VALE—Legal proceedings for 45th Parallel have finally come to a close after
judges handed down their final sentencing for the last of 19 individuals who were indicted in the case.
45th Parallel was a medical marijuana dispensary in Ontario that was shut down in September 2012 following an 11-month investigation by numerous law enforcement agencies, including the High Desert Drug Enforcement Task Force, Malheur County Sheriff’s Office, Ontario and Nyssa police departments and Idaho agencies.
Deputy District Attorney Mike Dugan said the investigation began following a complaint to the sheriff’s office from a medical marijuana cardholder who was struggling to get medicine.
The business and its associates were accused of turning a profit from their sale of medical marijuana as well as growing marijuana on their business site. Both actions are illegal under the Oregon Medical Marijuana Act.
A patient is allowed to reimburse a grower for the cost of growing marijuana or for the cost of that grower’s caregiver. A caregiver is a person authorized to provide medical marijuana care to an authorized patient. Oregon law also stipulates that marijuana grown by a grower for a patient belongs to that patient.
“They engaged in a very commercial exchange,” Dugan said. “They were using money that they acquired to pay wages, and you can’t do that. They were not only buying the marijuana for $7 a gram, they were turning around and selling it for $14 a gram.”
At the conclusion of the investigation, an indictment was returned for 19 people participating in racketeering operations.
Dugan said that although most of the 19 people indicted pleaded guilty to lesser charges as a part of a plea deal, some of the defendants pleaded not guilty and went to trial, the last of which wrapped up June 23.
Only one defendant, Jose Nieves, was never arrested. His whereabouts are unknown. There are warrants out for his arrest for his connection with the 45th Parallel case.
Many of the defendants were growers and had to pay large fines and compensation to the Malheur County Sheriff’s Office for investigation costs.
William Esbensen, from Boise, was convicted of two counts of racketeering, one count of conspiracy to commit racketeering and eight counts of delivery of marijuana for consideration, which is essentially marijuana being transported to be sold. However, Judge Gregory Baxter merged the racketeering and conspiracy to commit racketeering charges into a single racketeering charge.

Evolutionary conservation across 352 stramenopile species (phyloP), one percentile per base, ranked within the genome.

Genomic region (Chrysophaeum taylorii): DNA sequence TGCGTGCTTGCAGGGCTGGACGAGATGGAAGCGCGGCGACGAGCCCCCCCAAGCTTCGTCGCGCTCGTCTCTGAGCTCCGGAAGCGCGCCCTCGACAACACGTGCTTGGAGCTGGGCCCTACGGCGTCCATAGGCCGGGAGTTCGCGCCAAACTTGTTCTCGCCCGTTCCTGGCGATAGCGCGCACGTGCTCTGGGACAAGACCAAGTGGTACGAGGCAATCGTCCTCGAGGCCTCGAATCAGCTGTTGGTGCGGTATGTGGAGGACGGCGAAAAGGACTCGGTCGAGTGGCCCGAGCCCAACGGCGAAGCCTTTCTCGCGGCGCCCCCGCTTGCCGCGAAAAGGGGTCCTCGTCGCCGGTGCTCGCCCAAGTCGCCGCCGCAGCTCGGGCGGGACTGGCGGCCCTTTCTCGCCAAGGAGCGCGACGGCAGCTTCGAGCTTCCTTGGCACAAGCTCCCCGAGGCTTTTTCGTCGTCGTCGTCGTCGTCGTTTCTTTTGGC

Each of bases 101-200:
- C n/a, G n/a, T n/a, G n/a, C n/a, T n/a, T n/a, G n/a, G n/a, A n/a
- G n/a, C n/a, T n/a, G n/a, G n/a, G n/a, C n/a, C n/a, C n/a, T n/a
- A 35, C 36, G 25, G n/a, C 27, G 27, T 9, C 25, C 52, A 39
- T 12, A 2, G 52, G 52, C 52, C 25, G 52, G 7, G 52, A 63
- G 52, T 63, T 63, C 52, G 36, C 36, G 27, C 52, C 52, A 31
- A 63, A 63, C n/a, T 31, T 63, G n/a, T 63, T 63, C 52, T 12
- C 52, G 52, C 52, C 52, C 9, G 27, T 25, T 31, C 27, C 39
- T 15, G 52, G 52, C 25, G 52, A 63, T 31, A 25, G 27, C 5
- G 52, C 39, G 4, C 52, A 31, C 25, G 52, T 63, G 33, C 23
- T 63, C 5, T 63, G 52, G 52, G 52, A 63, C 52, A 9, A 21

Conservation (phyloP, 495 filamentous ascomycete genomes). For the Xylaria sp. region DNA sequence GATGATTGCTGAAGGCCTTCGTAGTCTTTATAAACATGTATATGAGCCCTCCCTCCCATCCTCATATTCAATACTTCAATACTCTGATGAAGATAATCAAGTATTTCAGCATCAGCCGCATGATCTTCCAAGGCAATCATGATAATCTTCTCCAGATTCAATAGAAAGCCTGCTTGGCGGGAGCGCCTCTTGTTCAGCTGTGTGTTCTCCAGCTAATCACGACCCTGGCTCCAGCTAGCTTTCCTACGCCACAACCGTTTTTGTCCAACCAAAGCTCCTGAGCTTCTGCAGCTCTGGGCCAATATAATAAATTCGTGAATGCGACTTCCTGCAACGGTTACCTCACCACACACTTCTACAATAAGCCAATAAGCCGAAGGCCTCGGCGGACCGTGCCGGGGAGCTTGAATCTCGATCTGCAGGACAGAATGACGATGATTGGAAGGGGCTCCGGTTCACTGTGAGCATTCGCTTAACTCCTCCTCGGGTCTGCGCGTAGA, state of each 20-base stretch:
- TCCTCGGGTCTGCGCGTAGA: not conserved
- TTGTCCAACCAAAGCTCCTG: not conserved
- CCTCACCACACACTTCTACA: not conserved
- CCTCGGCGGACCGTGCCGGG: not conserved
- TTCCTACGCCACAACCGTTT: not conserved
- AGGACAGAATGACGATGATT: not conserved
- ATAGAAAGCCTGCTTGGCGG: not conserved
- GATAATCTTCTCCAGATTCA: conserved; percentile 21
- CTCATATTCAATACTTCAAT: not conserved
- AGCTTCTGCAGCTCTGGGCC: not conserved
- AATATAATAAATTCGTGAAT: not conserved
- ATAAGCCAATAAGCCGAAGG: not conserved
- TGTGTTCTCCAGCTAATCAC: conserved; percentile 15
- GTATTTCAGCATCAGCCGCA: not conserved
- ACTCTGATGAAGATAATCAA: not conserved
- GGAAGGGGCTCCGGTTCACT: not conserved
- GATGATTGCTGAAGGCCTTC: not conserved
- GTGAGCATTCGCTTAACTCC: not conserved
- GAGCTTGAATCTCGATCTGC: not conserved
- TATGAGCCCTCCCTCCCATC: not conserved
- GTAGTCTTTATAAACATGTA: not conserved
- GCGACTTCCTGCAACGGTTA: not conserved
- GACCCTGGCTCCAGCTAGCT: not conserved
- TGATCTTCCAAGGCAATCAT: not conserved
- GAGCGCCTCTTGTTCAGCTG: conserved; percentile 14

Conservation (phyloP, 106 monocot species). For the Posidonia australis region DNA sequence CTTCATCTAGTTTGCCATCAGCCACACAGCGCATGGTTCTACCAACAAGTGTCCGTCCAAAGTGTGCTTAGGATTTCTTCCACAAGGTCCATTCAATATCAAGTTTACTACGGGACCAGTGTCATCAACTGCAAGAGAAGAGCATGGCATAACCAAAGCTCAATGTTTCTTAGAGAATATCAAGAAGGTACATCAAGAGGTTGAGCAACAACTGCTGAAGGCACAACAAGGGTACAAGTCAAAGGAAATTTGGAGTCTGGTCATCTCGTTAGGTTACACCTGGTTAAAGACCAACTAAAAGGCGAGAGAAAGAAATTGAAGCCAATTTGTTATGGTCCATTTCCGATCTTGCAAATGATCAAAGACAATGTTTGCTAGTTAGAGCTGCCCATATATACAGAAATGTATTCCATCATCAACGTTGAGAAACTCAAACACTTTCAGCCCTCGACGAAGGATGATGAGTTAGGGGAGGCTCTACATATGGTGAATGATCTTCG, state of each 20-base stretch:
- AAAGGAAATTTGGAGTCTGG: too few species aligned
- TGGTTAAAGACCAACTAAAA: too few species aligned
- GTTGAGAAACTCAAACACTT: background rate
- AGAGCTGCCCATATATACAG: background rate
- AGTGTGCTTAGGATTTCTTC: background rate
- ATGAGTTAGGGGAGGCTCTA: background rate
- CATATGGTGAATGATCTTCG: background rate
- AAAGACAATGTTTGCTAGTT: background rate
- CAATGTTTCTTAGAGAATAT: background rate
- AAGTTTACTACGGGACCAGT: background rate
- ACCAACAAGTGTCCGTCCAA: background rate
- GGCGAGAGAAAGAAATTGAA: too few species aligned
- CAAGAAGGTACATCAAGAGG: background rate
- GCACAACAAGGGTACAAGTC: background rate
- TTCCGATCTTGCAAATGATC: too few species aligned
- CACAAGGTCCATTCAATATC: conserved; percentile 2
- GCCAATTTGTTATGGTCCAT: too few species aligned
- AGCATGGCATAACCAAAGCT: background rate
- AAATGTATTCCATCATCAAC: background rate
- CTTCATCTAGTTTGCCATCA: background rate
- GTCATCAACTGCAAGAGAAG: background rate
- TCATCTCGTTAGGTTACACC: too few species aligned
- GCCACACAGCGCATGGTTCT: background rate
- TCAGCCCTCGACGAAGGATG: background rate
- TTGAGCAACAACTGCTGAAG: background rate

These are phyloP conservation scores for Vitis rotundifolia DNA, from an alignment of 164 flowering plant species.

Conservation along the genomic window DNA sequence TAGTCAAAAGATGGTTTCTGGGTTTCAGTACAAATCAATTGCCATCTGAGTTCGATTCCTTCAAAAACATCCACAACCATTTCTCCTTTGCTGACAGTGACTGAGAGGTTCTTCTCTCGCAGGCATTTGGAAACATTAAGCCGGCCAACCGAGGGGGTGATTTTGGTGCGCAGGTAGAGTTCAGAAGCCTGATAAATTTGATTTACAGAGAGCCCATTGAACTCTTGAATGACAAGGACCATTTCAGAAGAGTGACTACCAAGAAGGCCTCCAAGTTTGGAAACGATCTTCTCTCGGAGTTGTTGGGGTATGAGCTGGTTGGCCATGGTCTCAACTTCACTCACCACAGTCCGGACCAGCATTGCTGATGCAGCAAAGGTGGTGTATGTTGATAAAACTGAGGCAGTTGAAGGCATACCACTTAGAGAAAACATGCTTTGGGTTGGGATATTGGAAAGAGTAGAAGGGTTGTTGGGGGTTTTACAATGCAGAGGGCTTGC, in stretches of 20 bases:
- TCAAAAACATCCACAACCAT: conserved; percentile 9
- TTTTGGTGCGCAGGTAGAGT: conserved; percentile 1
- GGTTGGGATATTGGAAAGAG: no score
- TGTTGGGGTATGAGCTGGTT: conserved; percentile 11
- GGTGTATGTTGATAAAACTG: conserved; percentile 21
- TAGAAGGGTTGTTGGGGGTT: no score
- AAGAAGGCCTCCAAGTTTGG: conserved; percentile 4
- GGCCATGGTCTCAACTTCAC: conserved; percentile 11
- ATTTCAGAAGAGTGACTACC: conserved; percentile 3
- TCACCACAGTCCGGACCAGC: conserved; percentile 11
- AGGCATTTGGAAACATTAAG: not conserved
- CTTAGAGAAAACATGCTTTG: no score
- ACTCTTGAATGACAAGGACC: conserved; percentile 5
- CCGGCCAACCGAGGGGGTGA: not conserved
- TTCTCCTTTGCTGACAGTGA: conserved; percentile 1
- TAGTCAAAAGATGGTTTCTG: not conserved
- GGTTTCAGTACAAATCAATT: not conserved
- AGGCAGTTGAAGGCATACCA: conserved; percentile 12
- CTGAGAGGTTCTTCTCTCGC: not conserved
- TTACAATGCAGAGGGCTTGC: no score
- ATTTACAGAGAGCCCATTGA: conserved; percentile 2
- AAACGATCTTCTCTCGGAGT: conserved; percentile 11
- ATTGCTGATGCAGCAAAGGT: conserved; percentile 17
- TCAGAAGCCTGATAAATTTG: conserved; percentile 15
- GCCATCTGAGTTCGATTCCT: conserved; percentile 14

Esbensen was sentenced to 160 day in jail as a condition of two years’ probation.
Esbensen is prohibited from associating with marijuana dispensaries, his medical marijuana cards were revoked and he will be responsible for court costs, which have yet to be determined.
Raymond Scott Kangas, from Ontario, was convicted on the same racketeering counts as Esbensen, as well as four counts of delivery of marijuana for consideration.
Kangas received 24 months of probation, with 20 days in jail credit for time served. He also had his medical marijuana cards revoked and is forbidden from associating with dispensaries. He is responsible for some court fees, which will be determined in July.
Kerry Rhoan, from Nampa, was convicted on racketeering and one count of delivery of controlled substance for consideration.
Judge Patricia Sullivan merged Rhoan’s racketeering counts into a single count. He was given two years’ probation and must pay a $2,000 fine to the state of Oregon and a $3,500 fee to the Malheur County district attorney.
He had his medical marijuana cards revoked and is forbidden from associating with dispensaries and other co-defendants. He must stay clear of drugs and have no association with drug offenders. Rhoan was also given 10 days in jail, which he can serve on weekends so he can retain his job.
Kelly Rhoan, from Nampa, received the same conviction as his brother. However, he was not found guilty of conspiracy to commit racketeering.
Due to illness, he was not ordered to serve jail time. Instead, he must perform 160 hours of community service. He also will pay the same fines as his brother.
Dugan said that in the case of racketeering convictions, the court is allowed to impose compensation to the district attorney for the costs of prosecution. The amount will be set in July.
The end of the trials means the conclusion of a three-year saga. Dugan said the prosecution was focused on making an example.
“The point was to convince them and others like them that we’re not going to allow law violators to use the violation of the law to make profits,” Dugan said.